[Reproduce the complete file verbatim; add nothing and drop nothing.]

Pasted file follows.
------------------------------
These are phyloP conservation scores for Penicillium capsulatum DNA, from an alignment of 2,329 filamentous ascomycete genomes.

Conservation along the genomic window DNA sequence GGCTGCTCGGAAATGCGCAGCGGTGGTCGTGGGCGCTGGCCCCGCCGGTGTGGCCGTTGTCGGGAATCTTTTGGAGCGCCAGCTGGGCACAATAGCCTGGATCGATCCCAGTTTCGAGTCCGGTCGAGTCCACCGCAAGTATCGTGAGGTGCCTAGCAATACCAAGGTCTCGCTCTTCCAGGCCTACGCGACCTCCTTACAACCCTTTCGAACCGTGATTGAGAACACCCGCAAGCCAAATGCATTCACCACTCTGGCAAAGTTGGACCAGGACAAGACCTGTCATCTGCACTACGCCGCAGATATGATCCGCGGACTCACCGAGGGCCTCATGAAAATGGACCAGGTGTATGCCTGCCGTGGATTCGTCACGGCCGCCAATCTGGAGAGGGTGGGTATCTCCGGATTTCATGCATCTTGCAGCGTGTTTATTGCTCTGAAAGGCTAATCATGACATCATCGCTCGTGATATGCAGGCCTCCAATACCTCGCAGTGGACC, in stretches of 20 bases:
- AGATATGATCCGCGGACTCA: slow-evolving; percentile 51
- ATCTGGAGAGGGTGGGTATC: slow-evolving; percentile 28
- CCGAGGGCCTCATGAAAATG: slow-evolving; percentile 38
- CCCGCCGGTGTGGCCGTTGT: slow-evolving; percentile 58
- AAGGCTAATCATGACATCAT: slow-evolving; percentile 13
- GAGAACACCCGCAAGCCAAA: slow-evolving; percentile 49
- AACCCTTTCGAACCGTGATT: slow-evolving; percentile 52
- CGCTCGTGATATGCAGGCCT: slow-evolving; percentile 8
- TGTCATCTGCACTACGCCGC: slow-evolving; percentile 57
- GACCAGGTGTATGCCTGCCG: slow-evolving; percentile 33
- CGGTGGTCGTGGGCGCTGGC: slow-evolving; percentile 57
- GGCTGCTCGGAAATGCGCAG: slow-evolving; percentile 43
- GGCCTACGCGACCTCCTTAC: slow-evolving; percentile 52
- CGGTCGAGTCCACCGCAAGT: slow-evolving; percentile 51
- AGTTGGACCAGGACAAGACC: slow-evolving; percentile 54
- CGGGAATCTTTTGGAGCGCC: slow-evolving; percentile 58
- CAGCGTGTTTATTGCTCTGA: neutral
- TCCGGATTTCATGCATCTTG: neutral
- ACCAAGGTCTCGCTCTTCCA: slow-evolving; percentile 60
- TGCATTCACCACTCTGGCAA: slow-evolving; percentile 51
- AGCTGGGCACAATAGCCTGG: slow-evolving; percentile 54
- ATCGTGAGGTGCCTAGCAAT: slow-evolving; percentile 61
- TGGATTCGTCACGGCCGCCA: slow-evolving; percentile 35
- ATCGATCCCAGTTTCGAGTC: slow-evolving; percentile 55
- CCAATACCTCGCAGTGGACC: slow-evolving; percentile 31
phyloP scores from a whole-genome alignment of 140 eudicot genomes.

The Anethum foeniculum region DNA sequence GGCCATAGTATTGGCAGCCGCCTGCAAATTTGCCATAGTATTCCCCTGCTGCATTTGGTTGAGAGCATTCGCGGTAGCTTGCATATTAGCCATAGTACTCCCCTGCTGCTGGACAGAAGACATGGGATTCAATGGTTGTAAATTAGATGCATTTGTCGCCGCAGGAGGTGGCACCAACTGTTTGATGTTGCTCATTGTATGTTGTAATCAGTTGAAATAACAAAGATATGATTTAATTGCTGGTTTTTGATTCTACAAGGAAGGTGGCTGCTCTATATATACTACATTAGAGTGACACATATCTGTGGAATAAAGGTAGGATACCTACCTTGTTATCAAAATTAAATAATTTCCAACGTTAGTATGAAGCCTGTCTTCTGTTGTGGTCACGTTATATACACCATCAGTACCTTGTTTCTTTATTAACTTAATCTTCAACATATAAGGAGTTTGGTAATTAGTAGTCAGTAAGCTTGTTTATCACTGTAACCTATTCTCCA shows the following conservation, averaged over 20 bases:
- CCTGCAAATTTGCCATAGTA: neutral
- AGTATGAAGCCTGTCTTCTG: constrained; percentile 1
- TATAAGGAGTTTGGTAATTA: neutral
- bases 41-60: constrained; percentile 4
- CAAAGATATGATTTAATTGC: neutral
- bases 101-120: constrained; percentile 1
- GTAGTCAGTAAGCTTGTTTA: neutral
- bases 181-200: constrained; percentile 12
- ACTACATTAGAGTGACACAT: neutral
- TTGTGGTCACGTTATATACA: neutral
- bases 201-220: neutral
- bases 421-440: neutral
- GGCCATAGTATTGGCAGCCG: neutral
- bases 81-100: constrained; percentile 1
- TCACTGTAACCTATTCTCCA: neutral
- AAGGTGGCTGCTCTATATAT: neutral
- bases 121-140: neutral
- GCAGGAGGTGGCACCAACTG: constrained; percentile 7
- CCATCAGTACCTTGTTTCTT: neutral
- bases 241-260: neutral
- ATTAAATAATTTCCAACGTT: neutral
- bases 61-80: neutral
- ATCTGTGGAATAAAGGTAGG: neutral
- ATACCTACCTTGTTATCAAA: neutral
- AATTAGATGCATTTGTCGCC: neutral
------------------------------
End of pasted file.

These are phyloP conservation scores for Penicillium capsulatum DNA, from an alignment of 2,329 filamentous ascomycete genomes.

Conservation along the genomic window DNA sequence GGCTGCTCGGAAATGCGCAGCGGTGGTCGTGGGCGCTGGCCCCGCCGGTGTGGCCGTTGTCGGGAATCTTTTGGAGCGCCAGCTGGGCACAATAGCCTGGATCGATCCCAGTTTCGAGTCCGGTCGAGTCCACCGCAAGTATCGTGAGGTGCCTAGCAATACCAAGGTCTCGCTCTTCCAGGCCTACGCGACCTCCTTACAACCCTTTCGAACCGTGATTGAGAACACCCGCAAGCCAAATGCATTCACCACTCTGGCAAAGTTGGACCAGGACAAGACCTGTCATCTGCACTACGCCGCAGATATGATCCGCGGACTCACCGAGGGCCTCATGAAAATGGACCAGGTGTATGCCTGCCGTGGATTCGTCACGGCCGCCAATCTGGAGAGGGTGGGTATCTCCGGATTTCATGCATCTTGCAGCGTGTTTATTGCTCTGAAAGGCTAATCATGACATCATCGCTCGTGATATGCAGGCCTCCAATACCTCGCAGTGGACC, in stretches of 20 bases:
- AGATATGATCCGCGGACTCA: slow-evolving; percentile 51
- ATCTGGAGAGGGTGGGTATC: slow-evolving; percentile 28
- CCGAGGGCCTCATGAAAATG: slow-evolving; percentile 38
- CCCGCCGGTGTGGCCGTTGT: slow-evolving; percentile 58
- AAGGCTAATCATGACATCAT: slow-evolving; percentile 13
- GAGAACACCCGCAAGCCAAA: slow-evolving; percentile 49
- AACCCTTTCGAACCGTGATT: slow-evolving; percentile 52
- CGCTCGTGATATGCAGGCCT: slow-evolving; percentile 8
- TGTCATCTGCACTACGCCGC: slow-evolving; percentile 57
- GACCAGGTGTATGCCTGCCG: slow-evolving; percentile 33
- CGGTGGTCGTGGGCGCTGGC: slow-evolving; percentile 57
- GGCTGCTCGGAAATGCGCAG: slow-evolving; percentile 43
- GGCCTACGCGACCTCCTTAC: slow-evolving; percentile 52
- CGGTCGAGTCCACCGCAAGT: slow-evolving; percentile 51
- AGTTGGACCAGGACAAGACC: slow-evolving; percentile 54
- CGGGAATCTTTTGGAGCGCC: slow-evolving; percentile 58
- CAGCGTGTTTATTGCTCTGA: neutral
- TCCGGATTTCATGCATCTTG: neutral
- ACCAAGGTCTCGCTCTTCCA: slow-evolving; percentile 60
- TGCATTCACCACTCTGGCAA: slow-evolving; percentile 51
- AGCTGGGCACAATAGCCTGG: slow-evolving; percentile 54
- ATCGTGAGGTGCCTAGCAAT: slow-evolving; percentile 61
- TGGATTCGTCACGGCCGCCA: slow-evolving; percentile 35
- ATCGATCCCAGTTTCGAGTC: slow-evolving; percentile 55
- CCAATACCTCGCAGTGGACC: slow-evolving; percentile 31
phyloP scores from a whole-genome alignment of 140 eudicot genomes.

The Anethum foeniculum region DNA sequence GGCCATAGTATTGGCAGCCGCCTGCAAATTTGCCATAGTATTCCCCTGCTGCATTTGGTTGAGAGCATTCGCGGTAGCTTGCATATTAGCCATAGTACTCCCCTGCTGCTGGACAGAAGACATGGGATTCAATGGTTGTAAATTAGATGCATTTGTCGCCGCAGGAGGTGGCACCAACTGTTTGATGTTGCTCATTGTATGTTGTAATCAGTTGAAATAACAAAGATATGATTTAATTGCTGGTTTTTGATTCTACAAGGAAGGTGGCTGCTCTATATATACTACATTAGAGTGACACATATCTGTGGAATAAAGGTAGGATACCTACCTTGTTATCAAAATTAAATAATTTCCAACGTTAGTATGAAGCCTGTCTTCTGTTGTGGTCACGTTATATACACCATCAGTACCTTGTTTCTTTATTAACTTAATCTTCAACATATAAGGAGTTTGGTAATTAGTAGTCAGTAAGCTTGTTTATCACTGTAACCTATTCTCCA shows the following conservation, averaged over 20 bases:
- CCTGCAAATTTGCCATAGTA: neutral
- AGTATGAAGCCTGTCTTCTG: constrained; percentile 1
- TATAAGGAGTTTGGTAATTA: neutral
- bases 41-60: constrained; percentile 4
- CAAAGATATGATTTAATTGC: neutral
- bases 101-120: constrained; percentile 1
- GTAGTCAGTAAGCTTGTTTA: neutral
- bases 181-200: constrained; percentile 12
- ACTACATTAGAGTGACACAT: neutral
- TTGTGGTCACGTTATATACA: neutral
- bases 201-220: neutral
- bases 421-440: neutral
- GGCCATAGTATTGGCAGCCG: neutral
- bases 81-100: constrained; percentile 1
- TCACTGTAACCTATTCTCCA: neutral
- AAGGTGGCTGCTCTATATAT: neutral
- bases 121-140: neutral
- GCAGGAGGTGGCACCAACTG: constrained; percentile 7
- CCATCAGTACCTTGTTTCTT: neutral
- bases 241-260: neutral
- ATTAAATAATTTCCAACGTT: neutral
- bases 61-80: neutral
- ATCTGTGGAATAAAGGTAGG: neutral
- ATACCTACCTTGTTATCAAA: neutral
- AATTAGATGCATTTGTCGCC: neutral